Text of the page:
Warning Issued About Drones at Francis Scott Key Bridge

Wreck at the Francis Scott Key Bridge in Baltimore (Photo by: @AvionnaDesh on IG)

If you aren’t in the mood to deal with the Feds and likely get hit with a federal charge, keep your drone away from the Francis Scott Key Bridge in Baltimore.

There’s a ‘No Drone Zone’ around the Francis Scott Key Bridge as the recovery, salvage, and investigation efforts continue.

Federal flight restriction

The FAA implemented a Temporary Flight Restriction (TFR) on March 26 after the Francis Scott Key Bridge collapsed.

Calling it a TFR is somewhat misleading, since the FAA has the ending date listed as “permanent.” Nonetheless…

The TFR extends 3 nautical miles in radius from the center of the bridge and from the surface up to and including 1500 feet above ground level.

According to the TFR, only relief aircraft operations under direction of Maryland State Police are authorize in the restricted airspace around the Francis Scott Key Bridge.

Members of the media who have concerns about the TFR are advised to contact FAA Public Affairs via the Washington Operations Center at 202-267-3333.

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Reminder: No drones

Given “multiple drone incursions” at the site recently, state and federal authorities** issued a reminder about the Francis Scott Key Bridge No Drone Zone.

In that notice, authorities said they are actively monitoring and are committed to identifying, investigating, disrupting and prosecuting “the careless or criminal use of drones in the area.”

By “careless or criminal” that seems to suggest if a drone is found in the restricted airspace claiming it was an accident isn’t going to cut it

I know how the media mind works, especially the indie media mind. So, I know some of you will be wondering how serious authorities really are about this.

Is this one of those instances where it’s all bark but there won’t be any real bite to back it up?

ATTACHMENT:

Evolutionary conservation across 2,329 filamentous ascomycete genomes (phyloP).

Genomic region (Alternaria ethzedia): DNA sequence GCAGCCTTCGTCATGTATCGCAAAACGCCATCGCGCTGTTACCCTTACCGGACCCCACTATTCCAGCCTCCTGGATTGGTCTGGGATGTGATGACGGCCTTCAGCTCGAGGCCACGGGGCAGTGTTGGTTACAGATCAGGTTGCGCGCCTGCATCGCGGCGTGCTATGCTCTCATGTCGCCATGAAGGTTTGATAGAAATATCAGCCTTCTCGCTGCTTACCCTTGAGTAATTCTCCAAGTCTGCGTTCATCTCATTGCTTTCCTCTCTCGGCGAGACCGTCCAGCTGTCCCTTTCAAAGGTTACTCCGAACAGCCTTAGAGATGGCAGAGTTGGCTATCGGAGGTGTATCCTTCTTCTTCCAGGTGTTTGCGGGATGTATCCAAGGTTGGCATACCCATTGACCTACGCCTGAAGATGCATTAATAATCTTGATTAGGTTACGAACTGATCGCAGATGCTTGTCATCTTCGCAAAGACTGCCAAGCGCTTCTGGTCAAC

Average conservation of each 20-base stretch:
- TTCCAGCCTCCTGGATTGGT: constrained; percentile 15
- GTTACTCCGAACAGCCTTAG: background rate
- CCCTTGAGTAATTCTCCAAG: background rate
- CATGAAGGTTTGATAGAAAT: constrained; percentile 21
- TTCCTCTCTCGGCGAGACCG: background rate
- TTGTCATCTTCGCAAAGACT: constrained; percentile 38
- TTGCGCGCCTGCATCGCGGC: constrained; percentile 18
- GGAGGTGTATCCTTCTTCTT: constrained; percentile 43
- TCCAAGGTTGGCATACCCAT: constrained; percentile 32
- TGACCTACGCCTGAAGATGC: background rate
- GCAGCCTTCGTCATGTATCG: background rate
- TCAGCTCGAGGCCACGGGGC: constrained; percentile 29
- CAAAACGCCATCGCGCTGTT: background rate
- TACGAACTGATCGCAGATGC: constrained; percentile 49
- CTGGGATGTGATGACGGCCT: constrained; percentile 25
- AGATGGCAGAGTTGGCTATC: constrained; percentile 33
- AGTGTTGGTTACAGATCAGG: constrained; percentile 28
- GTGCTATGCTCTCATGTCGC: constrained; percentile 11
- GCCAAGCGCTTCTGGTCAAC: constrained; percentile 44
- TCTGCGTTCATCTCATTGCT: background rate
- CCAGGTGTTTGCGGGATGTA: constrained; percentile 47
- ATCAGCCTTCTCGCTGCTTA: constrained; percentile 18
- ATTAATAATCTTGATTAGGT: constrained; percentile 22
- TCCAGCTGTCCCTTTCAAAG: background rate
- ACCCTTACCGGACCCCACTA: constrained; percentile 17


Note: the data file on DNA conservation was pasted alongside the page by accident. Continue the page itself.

My suggestion would be that you heed the warning. I think there’s a real possibility, given the chance, that these folks may try to make an example of somebody.

“The FBI’s message is simple: all drones are to stay away from the site of the Francis Scott Key Bridge collapse. This is to ensure the safety of all first responders and crews in the area as well as to not interfere with their work,” said William J. DelBagno, Special Agent in Charge of the FBI’s Baltimore Field Office. “You will be charged federally if you fly a drone in a restricted area. It is harmful to the recovery operations, and it is illegal.”

In addition to the statement above from DelBagno, U.S. Attorney Erek L. Barron said, “Drone operators need to know that we take seriously any incursion in the restricted airspace around the Francis Scott Key Bridge collapse. Such incursions threaten the safety of those involved in the investigation of the bridge collapse and the recovery of victims. We will investigate and prosecute anyone who violates the ‘no drone zone.”

And think about it, even if authorities don’t take action against you, there’s a real, real possibility that you could lose your drone.

Know Before You Go

Image from Fort McHenry closure notice (Photo by: National Park Service)

If you’re planning to head out to the area to view the bridge or get footage from a nearby location, it’s wise to double-check and make sure you can access the place you’re trying to go. Some sites around the bridge have been shut down, including local parks.

For example, on March 29, Fort McHenry National Monument and Historic Shrine and the West Lawn area were closed to allow the Coast Guard to do some assessment work.

Not only did the National Park Service forewarn that closure times could be adjusted to suit the Coast Guard’s needs, but it also left open the possibility of additional closures.

So, know before you go!

** If you’re wondering what agencies were involved in issuing the No Drone Zone reminder, they include: United States Attorney’s Office – District of Maryland, and members of the Unified Command – Maryland State Police (MSP), Maryland Transportation Authority Police, the United States Coast Guard, the Maryland Department of the Environment and the Synergy Marine.


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